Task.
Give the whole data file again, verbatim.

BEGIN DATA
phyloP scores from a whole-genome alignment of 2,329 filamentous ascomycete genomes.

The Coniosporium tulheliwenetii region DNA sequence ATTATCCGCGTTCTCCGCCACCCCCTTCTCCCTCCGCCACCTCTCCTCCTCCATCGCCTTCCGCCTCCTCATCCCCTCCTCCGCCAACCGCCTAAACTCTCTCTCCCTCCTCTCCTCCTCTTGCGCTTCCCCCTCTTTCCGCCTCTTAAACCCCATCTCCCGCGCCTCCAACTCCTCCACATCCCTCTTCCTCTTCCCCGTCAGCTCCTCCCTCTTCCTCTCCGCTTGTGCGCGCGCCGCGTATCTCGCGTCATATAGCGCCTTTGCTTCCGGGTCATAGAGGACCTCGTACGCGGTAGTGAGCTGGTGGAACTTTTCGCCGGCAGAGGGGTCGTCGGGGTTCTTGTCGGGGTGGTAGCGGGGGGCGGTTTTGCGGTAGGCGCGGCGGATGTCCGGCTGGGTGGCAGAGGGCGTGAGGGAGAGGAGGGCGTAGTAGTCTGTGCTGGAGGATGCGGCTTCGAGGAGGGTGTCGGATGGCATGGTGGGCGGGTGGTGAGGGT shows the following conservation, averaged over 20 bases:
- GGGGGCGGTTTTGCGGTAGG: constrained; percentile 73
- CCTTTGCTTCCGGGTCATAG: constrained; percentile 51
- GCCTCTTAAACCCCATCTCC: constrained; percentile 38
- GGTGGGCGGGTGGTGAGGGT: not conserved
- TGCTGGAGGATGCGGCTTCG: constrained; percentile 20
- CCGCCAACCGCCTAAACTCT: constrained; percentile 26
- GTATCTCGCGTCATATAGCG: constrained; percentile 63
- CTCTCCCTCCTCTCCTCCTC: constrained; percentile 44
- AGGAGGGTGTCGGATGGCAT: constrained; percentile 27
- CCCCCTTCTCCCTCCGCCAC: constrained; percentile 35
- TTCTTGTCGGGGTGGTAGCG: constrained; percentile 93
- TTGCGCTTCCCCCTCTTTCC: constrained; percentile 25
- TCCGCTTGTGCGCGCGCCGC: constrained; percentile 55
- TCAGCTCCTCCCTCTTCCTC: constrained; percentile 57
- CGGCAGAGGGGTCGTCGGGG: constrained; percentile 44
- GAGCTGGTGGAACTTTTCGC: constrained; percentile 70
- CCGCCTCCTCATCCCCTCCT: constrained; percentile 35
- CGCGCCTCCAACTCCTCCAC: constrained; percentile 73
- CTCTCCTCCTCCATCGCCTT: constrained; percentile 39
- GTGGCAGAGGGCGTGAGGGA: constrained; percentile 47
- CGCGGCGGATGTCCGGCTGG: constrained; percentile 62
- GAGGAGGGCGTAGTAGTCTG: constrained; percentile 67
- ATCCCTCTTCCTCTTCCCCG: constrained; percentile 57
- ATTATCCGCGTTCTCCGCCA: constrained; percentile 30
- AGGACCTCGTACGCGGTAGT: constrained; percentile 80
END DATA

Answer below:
phyloP scores from a whole-genome alignment of 2,329 filamentous ascomycete genomes.

The Coniosporium tulheliwenetii region DNA sequence ATTATCCGCGTTCTCCGCCACCCCCTTCTCCCTCCGCCACCTCTCCTCCTCCATCGCCTTCCGCCTCCTCATCCCCTCCTCCGCCAACCGCCTAAACTCTCTCTCCCTCCTCTCCTCCTCTTGCGCTTCCCCCTCTTTCCGCCTCTTAAACCCCATCTCCCGCGCCTCCAACTCCTCCACATCCCTCTTCCTCTTCCCCGTCAGCTCCTCCCTCTTCCTCTCCGCTTGTGCGCGCGCCGCGTATCTCGCGTCATATAGCGCCTTTGCTTCCGGGTCATAGAGGACCTCGTACGCGGTAGTGAGCTGGTGGAACTTTTCGCCGGCAGAGGGGTCGTCGGGGTTCTTGTCGGGGTGGTAGCGGGGGGCGGTTTTGCGGTAGGCGCGGCGGATGTCCGGCTGGGTGGCAGAGGGCGTGAGGGAGAGGAGGGCGTAGTAGTCTGTGCTGGAGGATGCGGCTTCGAGGAGGGTGTCGGATGGCATGGTGGGCGGGTGGTGAGGGT shows the following conservation, averaged over 20 bases:
- GGGGGCGGTTTTGCGGTAGG: constrained; percentile 73
- CCTTTGCTTCCGGGTCATAG: constrained; percentile 51
- GCCTCTTAAACCCCATCTCC: constrained; percentile 38
- GGTGGGCGGGTGGTGAGGGT: not conserved
- TGCTGGAGGATGCGGCTTCG: constrained; percentile 20
- CCGCCAACCGCCTAAACTCT: constrained; percentile 26
- GTATCTCGCGTCATATAGCG: constrained; percentile 63
- CTCTCCCTCCTCTCCTCCTC: constrained; percentile 44
- AGGAGGGTGTCGGATGGCAT: constrained; percentile 27
- CCCCCTTCTCCCTCCGCCAC: constrained; percentile 35
- TTCTTGTCGGGGTGGTAGCG: constrained; percentile 93
- TTGCGCTTCCCCCTCTTTCC: constrained; percentile 25
- TCCGCTTGTGCGCGCGCCGC: constrained; percentile 55
- TCAGCTCCTCCCTCTTCCTC: constrained; percentile 57
- CGGCAGAGGGGTCGTCGGGG: constrained; percentile 44
- GAGCTGGTGGAACTTTTCGC: constrained; percentile 70
- CCGCCTCCTCATCCCCTCCT: constrained; percentile 35
- CGCGCCTCCAACTCCTCCAC: constrained; percentile 73
- CTCTCCTCCTCCATCGCCTT: constrained; percentile 39
- GTGGCAGAGGGCGTGAGGGA: constrained; percentile 47
- CGCGGCGGATGTCCGGCTGG: constrained; percentile 62
- GAGGAGGGCGTAGTAGTCTG: constrained; percentile 67
- ATCCCTCTTCCTCTTCCCCG: constrained; percentile 57
- ATTATCCGCGTTCTCCGCCA: constrained; percentile 30
- AGGACCTCGTACGCGGTAGT: constrained; percentile 80